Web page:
November 12, 2019 – Almost exactly 10 years after Cannery Row Brewing Company opened to great fanfare, the modern-day Cannery Row keystone has closed, with small (but real) hope of reopening.
The enthusiasm was understandable, as CRBC tapped into something Monterey—and Northern California—hadn’t tasted previously. Seventy-five craft beers on tap was the most in any one place between Los Angeles and Oregon. The venue was historic and modern, classic but contemporary, with historic brick walls, shiny penny flooring and steampunk fixtures. The food, from the likes of founding chef Mark Ayers, longtime executive chef Daniel Furey, and local favorites Michelle Lee and Justin Robarge, was equal parts upscale execution and bar-friendly comfort.
Veteran Monterey-based food writer Raúl Nava—who cites the “bigger-than-your-face” pretzel, sticky sweet Hawaiian huli huli chicken, and decadent butter-ground burgers as some of his favorite dishes—believes it did nothing less than change the area’s epicurean landscape.
“Cannery Row Brewing Company—alongside sister spot Restaurant 1833 and Carmel hotspots La Bicyclette, Cantinetta Luca and Mundaka—ushered in a new era of dining on the Central Coast,” he says. “Together, they livened up a sleepy restaurant scene, riding trending tastes from big cities to welcome a new generation of diners.”
CRBC also helped set the table for stylish brewery-eatery operations that have come in its wake, including Alvarado Street Brewery & Grill, Yeast of Eden and, most recently, partnerships between Dust Bowl Brewing and Wedo’s Tacos and Other Brother Beer Co. and Ad Astra Bread Co. Ironically enough, their competitive presence contributed to CRBC’s demise.
“It’s a different time today than 10 years ago,” says CRBC founder David Bernahl. “Then we were only thing of its kind in the area. Now there are a gazillion people doing cool things with microbrews.”
There are plenty of other causes at work, including an expiring lease, the expensive and ongoing saga of getting an elevator up to ADA standards and needed kitchen repairs.
“Hey guys…sorry we are closed for a moment,” reads the CRBC announcement on Facebook. “We are working on getting ourselves open again! It’s been a rocking 10 years…We are looking to the next 10 years and the meaningful (ahem) investment it takes to do that the right way.”
Bernahl, who runs CRBC parent company Coastal Luxury Management, concedes a lot of things would have to go well for CRBC to reopen, but adds that it’s not impossible.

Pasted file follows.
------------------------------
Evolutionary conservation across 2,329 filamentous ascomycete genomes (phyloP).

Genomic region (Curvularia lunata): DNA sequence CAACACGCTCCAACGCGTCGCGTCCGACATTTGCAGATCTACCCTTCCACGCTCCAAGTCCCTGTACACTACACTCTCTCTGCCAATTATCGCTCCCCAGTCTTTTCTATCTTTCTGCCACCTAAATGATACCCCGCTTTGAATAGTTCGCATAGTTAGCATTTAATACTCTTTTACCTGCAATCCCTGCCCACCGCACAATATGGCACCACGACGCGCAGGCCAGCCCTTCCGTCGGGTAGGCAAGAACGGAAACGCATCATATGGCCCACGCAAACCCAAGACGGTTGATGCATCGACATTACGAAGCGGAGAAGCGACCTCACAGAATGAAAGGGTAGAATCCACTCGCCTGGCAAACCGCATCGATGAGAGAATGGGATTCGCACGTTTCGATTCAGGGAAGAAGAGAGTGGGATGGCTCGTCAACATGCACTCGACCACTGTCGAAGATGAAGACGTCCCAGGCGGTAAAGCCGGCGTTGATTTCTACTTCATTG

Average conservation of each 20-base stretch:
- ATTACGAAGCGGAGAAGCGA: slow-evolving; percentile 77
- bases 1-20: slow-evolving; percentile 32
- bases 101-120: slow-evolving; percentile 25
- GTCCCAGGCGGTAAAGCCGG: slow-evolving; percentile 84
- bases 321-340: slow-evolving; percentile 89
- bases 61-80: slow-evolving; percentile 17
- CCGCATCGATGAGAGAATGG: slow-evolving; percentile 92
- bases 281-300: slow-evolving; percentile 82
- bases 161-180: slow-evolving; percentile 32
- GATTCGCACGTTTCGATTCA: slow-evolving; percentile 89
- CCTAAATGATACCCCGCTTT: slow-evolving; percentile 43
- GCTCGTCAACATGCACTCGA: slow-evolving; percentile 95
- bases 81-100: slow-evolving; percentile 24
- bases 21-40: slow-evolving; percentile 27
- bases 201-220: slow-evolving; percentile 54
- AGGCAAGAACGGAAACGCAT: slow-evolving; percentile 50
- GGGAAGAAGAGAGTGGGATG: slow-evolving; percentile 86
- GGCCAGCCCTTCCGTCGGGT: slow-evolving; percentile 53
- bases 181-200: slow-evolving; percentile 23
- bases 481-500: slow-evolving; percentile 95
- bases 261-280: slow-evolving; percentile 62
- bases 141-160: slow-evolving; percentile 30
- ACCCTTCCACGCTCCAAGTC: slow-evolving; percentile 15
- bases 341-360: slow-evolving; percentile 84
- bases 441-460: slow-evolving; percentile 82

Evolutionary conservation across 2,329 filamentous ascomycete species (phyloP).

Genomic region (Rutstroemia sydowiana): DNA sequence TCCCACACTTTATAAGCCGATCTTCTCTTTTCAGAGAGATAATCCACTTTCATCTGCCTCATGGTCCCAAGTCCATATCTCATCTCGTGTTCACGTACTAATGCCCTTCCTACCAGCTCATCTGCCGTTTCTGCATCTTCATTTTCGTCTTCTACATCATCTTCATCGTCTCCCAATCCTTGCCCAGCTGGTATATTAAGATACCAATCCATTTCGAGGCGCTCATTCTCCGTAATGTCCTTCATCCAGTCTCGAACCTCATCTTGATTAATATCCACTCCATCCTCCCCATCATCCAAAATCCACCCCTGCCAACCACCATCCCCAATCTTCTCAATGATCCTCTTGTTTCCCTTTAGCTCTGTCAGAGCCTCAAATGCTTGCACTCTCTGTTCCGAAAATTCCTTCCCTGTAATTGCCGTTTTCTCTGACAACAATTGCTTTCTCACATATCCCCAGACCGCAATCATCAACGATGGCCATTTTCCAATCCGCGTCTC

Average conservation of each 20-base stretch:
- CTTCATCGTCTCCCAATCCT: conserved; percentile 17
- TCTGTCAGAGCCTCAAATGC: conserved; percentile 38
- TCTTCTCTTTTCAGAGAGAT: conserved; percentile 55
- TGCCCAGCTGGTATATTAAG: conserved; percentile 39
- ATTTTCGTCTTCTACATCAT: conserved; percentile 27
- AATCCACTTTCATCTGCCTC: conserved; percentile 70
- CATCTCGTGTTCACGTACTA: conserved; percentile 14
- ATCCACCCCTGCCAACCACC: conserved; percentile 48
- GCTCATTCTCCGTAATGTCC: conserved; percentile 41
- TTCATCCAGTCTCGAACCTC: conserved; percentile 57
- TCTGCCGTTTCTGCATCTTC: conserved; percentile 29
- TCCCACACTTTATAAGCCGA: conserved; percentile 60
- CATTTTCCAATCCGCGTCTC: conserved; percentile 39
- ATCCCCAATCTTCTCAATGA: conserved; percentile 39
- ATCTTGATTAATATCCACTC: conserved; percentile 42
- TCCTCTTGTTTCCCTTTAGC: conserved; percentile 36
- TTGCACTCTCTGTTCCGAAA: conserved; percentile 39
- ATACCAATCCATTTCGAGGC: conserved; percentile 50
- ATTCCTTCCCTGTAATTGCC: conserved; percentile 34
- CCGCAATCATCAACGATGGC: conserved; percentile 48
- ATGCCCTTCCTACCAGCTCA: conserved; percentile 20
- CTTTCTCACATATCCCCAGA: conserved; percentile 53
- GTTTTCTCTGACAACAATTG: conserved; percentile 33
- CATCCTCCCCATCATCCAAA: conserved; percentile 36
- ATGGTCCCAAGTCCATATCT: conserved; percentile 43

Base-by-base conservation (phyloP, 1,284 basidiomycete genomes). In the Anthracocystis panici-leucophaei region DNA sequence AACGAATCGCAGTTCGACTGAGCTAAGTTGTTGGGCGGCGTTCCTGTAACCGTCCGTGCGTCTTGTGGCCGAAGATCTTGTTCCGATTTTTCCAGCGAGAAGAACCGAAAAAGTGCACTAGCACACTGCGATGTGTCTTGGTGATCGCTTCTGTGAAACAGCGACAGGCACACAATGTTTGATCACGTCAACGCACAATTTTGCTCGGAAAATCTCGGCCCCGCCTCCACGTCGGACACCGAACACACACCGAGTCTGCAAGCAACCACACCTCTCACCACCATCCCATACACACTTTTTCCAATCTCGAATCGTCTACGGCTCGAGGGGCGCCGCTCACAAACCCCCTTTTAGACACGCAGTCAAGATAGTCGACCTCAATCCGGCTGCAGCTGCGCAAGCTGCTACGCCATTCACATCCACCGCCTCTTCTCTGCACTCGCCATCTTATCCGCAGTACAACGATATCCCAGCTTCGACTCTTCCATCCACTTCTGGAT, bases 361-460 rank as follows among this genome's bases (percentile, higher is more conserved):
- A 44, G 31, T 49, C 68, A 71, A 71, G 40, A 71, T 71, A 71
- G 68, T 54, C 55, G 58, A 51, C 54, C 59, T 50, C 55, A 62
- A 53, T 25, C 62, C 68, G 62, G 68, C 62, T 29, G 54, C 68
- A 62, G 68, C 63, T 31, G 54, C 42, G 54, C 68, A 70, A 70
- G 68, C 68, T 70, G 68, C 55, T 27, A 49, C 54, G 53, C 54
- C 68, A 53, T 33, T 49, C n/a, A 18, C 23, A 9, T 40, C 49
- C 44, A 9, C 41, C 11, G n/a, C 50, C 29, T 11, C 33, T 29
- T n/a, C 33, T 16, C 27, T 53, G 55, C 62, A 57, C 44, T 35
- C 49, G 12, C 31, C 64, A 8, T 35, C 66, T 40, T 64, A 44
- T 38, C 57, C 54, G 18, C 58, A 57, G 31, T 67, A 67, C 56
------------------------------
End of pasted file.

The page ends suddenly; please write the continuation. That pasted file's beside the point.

“If we can find a solution, we’ll reopen,” he says. “There are a lot of conversations going on. Maybe it’s time for something new to be there.”
Dorothy Maras has followed the Monterey Bay food scene closely for years, as a general manager for destinations including The Old Bath House, as a food critic, and as the primary chef coordinator for CLM’s Pebble Beach Food & Wine and Los Angeles Food & Wine. When Edible asked her for comment she started by replying, “I’ve given this a great deal of thought because it deserves it.”
She continued at length. “Eventually a restaurant becomes a small part of the heartbeat and identity of where it exists. Not to sound super sappy, but truly it is a living, breathing entity that started as a spark in someone’s eyes,” she wrote via email. “Cannery Row Brewing Company was on the leading edge of the enormous popularity of craft beers. It brought a younger, hipper vibe to Cannery Row, a place that sorely needed something fresh and lively…it didn’t just tip-toe into the market, it swung hard for the fences and occasionally fell short, like any business does.”
She also added some perspective on restaurants as a whole and CRBC in particular.
“We celebrate the opening of a restaurant like having a new baby; we lament the closing of a restaurant as if something near and dear to us has succumbed to death,” she wrote. “But, what we fail to do is look at all of the struggle, strife and sacrifice that is made by many to keep it breathing in between the beginning and the end. That is where the nuts and bolts of the business-of-the-business takes place. Difficult decisions are made for the good of all concerned.
“Right now CRBC needs a bit of time and space to be introspective and really take an objective look at what the future holds and what is best for all concerned. It is a big responsibility that is not, and cannot, be taken lightly.”
Nava puts the closure in a wider context of Coastal Luxury Management, which at one point ran Restaurant 1833, Faith & Flower in Los Angeles and Rose.Rabbit.Lie in Las Vegas, on top of CRBC.
“CLM burned brightly with an ambitious vision for luxury dining, but such ambition appears to have proven fatal in the face of a changing dining landscape that favors casual comfort over indulgence,” he says. “As CRBC’s star burns out, we’ll always have the memories of the taste trendsetters that helped put Monterey dining back on the map.”